We did walk a bit in the city but unless you are a major shopper, you might not find it interesting.

Many stores. Lots of perfume...they must not have known we spent the morning washing.
Here's about the only thing I was tempted to buy:
We did have a nice pizza though!
Pizza Reina. Like the South, everything here has some sort of bacon or ham on it.

Two things we would have liked to have seen but ran out of time: The tobacco museum (the former major cash crop now defunct...they grow it but they burn it up?) and the Museum of Modern Art. They also have a ferris wheel similar to the London Eye.

We returned to Soldeu by bus. Our dinner was in an old stable in the city and was very delicious and charming.
The Popaire Family has lived here for centuries

They converted the winter stable of the home to a restaurant.

The cook actually uses this old steel grate to make many of the dishes.

This was the farewell party for the group of hikers. So many wonderful people to spend our week with in the picturesque country of Andorra. In Spanish: Andorra adoramos!

Paul's Ponderings:   This was a somewhat mundane, but relaxing, day.   A chunk of it was laundry, with the only excitement there being related to figuring out how to run the machines :-)   Beyond that, we went to Andorra La Vella, which is the capital of this small country, via bus.   We rediscovered that everyone closes up shop between about 1 pm and 4 pm to eat lunch and relax!   Basically the city is a big mall, which, if you want buy an Iphone or a watch is great, but if you want to relax and shop for local relics, forget it.   It's a bit gaudy and over-touristed.

That said, we visited L'Antiquari, the ancient part of town, and the Casa de la Vall, which was built in the 1500s and was the seat of the government until recently.   As Andorra is a bit of an odd fish from a government view, the former parliament chamber has pictures of Francois Hollande (president of France) and the Bishop of Urgell.  Andorra is a small place, which apparently was among the last countries in Europe to give women the right to vote....less than half a century ago.   There was an old kitchen dating back centuries that still hosts an annual dinner for married men from the original Andorran parish and no one else. Quite feudal in a way.   We also saw the "supreme court" space, at least until recently.  The whole government, save for the president, who still has an office in the building, has moved to newer digs nearby.   After that, it was back to the spa for a relaxing massage and a quick dip in the pool, plus a relaxing glass of Cava (watch out France, it's as good as champagne), then a group dinner at a rustic place near the hotel -- great beef stew for me and more great red wine.   This is quite a scenic and unique part of Europe and well worth a visit for those inclined....not too hard to get here from France or Spain.   But, you might want to *not* stay in the capital....outside that, the towns are a bit more relaxed and less touristed, at least in summer months.  In winter, it looks like a huge ski area, so things are no doubt different.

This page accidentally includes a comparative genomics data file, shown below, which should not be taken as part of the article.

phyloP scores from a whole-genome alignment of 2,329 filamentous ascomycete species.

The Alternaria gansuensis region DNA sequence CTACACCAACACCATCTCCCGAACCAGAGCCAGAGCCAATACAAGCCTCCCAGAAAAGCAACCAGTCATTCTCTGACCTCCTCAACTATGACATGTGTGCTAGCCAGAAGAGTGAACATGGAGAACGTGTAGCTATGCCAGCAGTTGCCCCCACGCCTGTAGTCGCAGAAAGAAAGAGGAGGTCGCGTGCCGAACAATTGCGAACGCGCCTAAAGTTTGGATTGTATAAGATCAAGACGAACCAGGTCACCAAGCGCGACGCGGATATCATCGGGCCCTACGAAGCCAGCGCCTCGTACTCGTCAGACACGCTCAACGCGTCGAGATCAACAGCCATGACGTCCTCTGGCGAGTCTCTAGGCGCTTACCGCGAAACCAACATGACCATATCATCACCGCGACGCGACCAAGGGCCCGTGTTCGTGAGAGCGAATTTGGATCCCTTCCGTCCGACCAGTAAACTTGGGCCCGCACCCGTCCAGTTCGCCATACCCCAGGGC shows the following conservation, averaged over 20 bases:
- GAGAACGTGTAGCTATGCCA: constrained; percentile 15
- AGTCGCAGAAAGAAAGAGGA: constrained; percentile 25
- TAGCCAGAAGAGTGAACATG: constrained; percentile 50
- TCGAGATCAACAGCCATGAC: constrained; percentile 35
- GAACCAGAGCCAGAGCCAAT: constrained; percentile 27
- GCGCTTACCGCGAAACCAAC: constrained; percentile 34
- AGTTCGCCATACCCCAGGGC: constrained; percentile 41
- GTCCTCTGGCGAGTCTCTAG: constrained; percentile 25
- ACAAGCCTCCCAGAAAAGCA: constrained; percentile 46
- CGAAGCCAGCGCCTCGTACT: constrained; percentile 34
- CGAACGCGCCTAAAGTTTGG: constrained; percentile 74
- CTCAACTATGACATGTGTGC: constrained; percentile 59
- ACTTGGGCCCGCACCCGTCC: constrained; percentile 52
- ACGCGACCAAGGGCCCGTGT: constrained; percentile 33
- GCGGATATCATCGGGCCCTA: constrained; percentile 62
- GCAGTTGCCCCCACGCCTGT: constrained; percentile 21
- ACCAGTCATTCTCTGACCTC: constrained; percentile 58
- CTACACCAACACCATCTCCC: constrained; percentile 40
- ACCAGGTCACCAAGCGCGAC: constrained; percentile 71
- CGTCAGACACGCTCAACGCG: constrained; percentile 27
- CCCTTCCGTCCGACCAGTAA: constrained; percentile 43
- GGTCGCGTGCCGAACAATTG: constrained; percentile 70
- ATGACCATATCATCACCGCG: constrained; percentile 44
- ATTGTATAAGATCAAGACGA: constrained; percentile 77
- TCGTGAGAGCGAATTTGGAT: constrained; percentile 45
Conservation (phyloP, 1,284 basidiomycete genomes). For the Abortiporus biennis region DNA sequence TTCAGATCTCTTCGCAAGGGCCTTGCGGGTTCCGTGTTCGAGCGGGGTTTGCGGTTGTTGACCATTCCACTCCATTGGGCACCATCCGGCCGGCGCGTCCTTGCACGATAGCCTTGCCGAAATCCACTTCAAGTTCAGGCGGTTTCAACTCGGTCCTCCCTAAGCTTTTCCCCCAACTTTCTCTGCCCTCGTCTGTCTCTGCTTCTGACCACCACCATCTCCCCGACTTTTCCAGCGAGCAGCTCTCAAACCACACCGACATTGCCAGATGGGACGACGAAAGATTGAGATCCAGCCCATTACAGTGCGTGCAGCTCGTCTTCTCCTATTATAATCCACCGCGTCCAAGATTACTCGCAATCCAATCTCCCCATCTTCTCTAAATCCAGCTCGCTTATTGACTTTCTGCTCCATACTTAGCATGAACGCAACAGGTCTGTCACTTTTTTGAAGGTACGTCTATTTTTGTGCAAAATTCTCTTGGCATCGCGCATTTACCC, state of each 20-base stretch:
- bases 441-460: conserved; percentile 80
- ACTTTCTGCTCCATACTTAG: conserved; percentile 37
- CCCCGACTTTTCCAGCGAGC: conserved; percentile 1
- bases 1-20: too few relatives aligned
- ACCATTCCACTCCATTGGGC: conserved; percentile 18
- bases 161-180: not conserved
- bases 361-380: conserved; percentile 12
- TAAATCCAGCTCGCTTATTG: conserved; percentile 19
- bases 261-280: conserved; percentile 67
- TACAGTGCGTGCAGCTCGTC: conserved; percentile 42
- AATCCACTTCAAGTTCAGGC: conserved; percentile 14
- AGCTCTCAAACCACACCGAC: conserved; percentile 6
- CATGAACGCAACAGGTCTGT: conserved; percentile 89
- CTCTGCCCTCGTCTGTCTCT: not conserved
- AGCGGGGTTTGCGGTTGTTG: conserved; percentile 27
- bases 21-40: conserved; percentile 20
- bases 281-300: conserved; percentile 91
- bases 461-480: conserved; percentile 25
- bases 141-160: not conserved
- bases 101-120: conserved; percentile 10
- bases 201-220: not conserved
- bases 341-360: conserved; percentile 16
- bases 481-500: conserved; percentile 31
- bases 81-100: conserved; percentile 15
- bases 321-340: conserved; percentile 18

Friday, August 29, 2014

Weak Knees in the Pyrenees: The High, The Low, and the In-Between in Soldeu

Today's starting point for the hike: Our Hotel!

Today, we padded right out the door and followed streams, rivers and lakes all day long along a route known as Inclaste'.  As we trod along our way on the side of the river, the guide told us that France was just over the peak on the other side. Our pathway was named something like Shadyside in English.
Our first watery companion.
The first river we followed. It essentially runs through town and out to the beginning of our path. The mountain you see in the distance reminded us of a dragon's back.
Mr Parris enjoying his easy path....for a short time.
This part of the amble was very pleasant and awash in wildflowers even though we are told it is "late" in the season for them.
The name of this one is "that yellow one."
After about an hour and a half of breezy hiking, we turned toward the Lake Siscaro'.
This sign should have also read, "All who intend to hike to this lake prepare to get your butt kicked."
From this point forward, the walk was about 2 hours that can be described as Up, Up and Away...without the benefit of the beautiful balloon. The good news is that the scenery was gorgeous, and we followed streams and waterfalls that occasionally distracted us from the gluteal muscles screaming, "Can we just stop?"